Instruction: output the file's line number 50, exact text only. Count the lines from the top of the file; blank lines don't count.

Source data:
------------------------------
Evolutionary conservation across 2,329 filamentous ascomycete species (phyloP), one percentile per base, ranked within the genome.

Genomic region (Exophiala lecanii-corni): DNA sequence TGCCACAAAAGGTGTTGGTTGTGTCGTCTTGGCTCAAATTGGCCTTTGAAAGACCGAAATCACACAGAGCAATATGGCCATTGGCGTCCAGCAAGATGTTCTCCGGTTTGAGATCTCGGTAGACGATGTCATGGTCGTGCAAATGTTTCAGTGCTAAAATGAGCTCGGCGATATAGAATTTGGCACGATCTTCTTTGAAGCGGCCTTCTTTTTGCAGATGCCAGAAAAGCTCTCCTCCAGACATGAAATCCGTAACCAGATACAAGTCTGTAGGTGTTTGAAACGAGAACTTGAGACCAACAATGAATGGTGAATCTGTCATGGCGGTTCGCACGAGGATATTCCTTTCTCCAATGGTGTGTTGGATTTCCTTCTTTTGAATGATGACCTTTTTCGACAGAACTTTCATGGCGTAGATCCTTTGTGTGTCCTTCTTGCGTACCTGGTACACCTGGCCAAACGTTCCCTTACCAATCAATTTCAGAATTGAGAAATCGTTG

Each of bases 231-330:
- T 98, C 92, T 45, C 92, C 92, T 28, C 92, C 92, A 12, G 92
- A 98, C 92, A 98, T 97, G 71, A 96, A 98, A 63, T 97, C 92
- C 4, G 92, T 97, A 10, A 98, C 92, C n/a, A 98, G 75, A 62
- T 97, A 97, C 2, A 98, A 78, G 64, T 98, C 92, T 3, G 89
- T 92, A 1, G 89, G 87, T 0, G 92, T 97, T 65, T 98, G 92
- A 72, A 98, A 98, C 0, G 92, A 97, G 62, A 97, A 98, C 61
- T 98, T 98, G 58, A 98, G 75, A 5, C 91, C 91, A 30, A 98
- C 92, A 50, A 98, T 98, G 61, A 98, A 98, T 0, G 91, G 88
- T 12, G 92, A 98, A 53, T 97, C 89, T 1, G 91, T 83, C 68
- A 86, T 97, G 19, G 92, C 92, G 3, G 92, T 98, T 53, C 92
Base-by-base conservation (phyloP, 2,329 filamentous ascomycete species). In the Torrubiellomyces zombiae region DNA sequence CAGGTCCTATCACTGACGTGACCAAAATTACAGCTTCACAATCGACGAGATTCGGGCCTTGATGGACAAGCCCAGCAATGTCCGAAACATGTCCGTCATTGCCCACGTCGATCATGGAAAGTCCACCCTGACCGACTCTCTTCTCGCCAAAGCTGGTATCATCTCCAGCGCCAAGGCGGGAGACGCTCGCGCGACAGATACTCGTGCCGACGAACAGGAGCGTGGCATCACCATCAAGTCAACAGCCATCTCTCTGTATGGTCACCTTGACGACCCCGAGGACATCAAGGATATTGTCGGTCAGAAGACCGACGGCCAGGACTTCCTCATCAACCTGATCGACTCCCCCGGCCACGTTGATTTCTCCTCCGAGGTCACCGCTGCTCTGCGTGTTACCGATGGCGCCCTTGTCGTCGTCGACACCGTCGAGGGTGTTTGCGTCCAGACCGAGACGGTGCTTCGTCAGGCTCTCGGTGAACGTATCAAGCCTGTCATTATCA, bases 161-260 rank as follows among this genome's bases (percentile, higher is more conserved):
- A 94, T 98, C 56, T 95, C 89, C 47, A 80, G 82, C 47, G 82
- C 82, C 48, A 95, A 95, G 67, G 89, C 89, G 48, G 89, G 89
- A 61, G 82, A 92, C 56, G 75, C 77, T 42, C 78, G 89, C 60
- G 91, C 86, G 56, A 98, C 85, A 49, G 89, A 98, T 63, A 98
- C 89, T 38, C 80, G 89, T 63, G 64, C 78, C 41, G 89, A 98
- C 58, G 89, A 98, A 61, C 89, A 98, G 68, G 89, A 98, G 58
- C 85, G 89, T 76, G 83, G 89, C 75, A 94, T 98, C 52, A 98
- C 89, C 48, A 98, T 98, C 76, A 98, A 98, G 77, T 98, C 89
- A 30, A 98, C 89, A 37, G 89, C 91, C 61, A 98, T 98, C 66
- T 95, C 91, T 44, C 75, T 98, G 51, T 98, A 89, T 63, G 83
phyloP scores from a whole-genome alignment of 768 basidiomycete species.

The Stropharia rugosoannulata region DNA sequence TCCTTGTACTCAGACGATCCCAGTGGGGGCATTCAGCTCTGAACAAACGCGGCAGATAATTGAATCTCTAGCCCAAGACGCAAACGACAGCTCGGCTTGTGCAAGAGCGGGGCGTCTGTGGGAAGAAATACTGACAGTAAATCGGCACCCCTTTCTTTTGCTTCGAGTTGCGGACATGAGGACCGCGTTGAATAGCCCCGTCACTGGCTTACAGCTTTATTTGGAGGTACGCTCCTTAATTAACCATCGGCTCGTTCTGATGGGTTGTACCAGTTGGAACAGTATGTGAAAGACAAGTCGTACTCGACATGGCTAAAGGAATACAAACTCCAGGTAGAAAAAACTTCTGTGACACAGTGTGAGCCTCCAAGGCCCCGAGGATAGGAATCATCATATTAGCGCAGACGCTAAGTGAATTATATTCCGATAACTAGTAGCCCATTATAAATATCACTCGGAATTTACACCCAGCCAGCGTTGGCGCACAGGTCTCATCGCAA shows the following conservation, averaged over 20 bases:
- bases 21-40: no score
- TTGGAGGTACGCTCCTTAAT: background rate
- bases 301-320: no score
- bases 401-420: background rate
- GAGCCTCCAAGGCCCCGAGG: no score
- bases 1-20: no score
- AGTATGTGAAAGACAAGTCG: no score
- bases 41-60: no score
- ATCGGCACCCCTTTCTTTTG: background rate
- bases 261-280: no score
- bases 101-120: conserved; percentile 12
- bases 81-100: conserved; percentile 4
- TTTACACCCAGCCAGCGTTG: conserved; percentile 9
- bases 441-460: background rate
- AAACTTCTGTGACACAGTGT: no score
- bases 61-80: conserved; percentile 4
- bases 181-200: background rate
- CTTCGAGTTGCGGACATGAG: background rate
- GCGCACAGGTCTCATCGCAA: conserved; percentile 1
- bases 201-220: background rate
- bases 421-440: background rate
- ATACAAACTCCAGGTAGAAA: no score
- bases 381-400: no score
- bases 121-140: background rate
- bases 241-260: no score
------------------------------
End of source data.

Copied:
- bases 121-140: background rate